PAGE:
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Protect yourself from credit fraud

Local credit union provides tips

August 15, 2011
By JOHN PEPIN - Journal Staff Writer (jpepin@miningjournal.net) , The Mining Journal

MARQUETTE - Staff at the Upper Peninsula Catholic Credit Union have created a list of tips to help protect consumers from fraud.

"I think it (fraud) is a big concern for the whole financial industry," said U.P. Catholic Credit Union Chief Executive Officer Tom Blake.

Blake said there are several stand-by fraud tactics used by thieves including sending checks to people in the mail suggesting all they need to do is pre-pay taxes to receive thousands of dollars for themselves.

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Some thieves also phish for sensitive financial information from people through email, directing computer users to fake web sites. Other thieves call people posing as bank or credit card company representatives, requesting personal data.

"We're never going to call someone and ask for private information," Blake said. "We already have it."

Blake said thieves have also put "skimming devices" on automatic teller machines to electronically lift customer data from transactions, which is relayed to someone nearby with a laptop computer.

"There's always a new angle and a new way to do things," Blake said.

The credit union's fraud prevention tips were organized based on each letter in the word F-R-A-U-D:

Figure out your balance:

Keep close tabs on the balances of any financial account that is accessible by a plastic payment card. Identifying a dramatic balance change in one of your accounts is the best early warning system a consumer can have. If your financial institution offers online banking or email balance alerts sign up for them immediately. Many programs offer balance information in email format or text format to most cell phones.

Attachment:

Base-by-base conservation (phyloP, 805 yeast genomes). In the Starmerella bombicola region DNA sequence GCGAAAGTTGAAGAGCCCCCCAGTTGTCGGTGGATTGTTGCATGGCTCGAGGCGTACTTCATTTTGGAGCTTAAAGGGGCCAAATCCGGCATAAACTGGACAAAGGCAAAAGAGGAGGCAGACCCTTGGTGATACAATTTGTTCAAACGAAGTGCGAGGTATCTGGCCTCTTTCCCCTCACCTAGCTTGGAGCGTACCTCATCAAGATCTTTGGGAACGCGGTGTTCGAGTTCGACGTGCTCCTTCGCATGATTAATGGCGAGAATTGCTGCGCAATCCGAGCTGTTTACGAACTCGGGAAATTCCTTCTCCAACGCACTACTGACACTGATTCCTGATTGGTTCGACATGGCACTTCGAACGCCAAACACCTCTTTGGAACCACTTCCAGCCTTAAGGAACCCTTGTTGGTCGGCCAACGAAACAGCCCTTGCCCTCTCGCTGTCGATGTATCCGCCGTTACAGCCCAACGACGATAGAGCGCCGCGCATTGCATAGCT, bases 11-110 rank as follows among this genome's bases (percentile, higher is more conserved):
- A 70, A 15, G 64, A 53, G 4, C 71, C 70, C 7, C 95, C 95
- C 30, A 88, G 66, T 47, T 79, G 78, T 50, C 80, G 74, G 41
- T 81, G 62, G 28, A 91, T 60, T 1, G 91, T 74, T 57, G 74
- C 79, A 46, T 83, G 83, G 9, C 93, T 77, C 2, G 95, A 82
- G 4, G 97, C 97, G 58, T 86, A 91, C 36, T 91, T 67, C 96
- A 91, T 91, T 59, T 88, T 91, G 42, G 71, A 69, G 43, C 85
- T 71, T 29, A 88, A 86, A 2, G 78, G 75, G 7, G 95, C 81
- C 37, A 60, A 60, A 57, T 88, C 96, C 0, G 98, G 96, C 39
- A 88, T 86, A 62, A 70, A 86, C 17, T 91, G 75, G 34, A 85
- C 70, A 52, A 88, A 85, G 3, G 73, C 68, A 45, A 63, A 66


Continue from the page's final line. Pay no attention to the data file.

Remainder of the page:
Respond to contact by unknown persons with extreme caution:

It's OK to hang up and call back! Do not trust text messages, emails or direct telephone calls from persons unknown to you especially if they identify themselves as an employee of your bank or credit union. If you are still in the possession of your plastic payment card you can always find a toll free number on the back of the card to call when you have concerns about your account safety.

ATM Safety:

Never approach an ATM if anyone is lingering nearby. Never engage in conversations with others around an ATM. Remain in your automobile until other ATM users have left the ATM. Never use an ATM if you see loose or wobbly parts attached to the face of the ATM or a dramatic change in the appearance of the ATM since your last visit. If you feel uneasy do not use the ATM. Go to another ATM location where you feel safer.

Unreported incidents can hurt you:

If your plastic card is captured inside of an ATM call your card issuer immediately to report the card capture. Sometimes you may think that your card was captured by the ATM when in reality it was later retrieved by a criminal who staged its capture. Either way, you will need to arrange for a replacement card as soon as possible.

Don't hesitate:

Ask your card issuer for a new card number if you suspect that your payment card may have been compromised at a merchant, restaurant or ATM.

It's important to change both your card number and your PIN whenever you experience a potential theft of your personal information.

For more information, visit the U.P. Catholic Credit Union online at: www.upccu.com

John Pepin can be reached at 906-228-2500, ext. 206.

 
 

 

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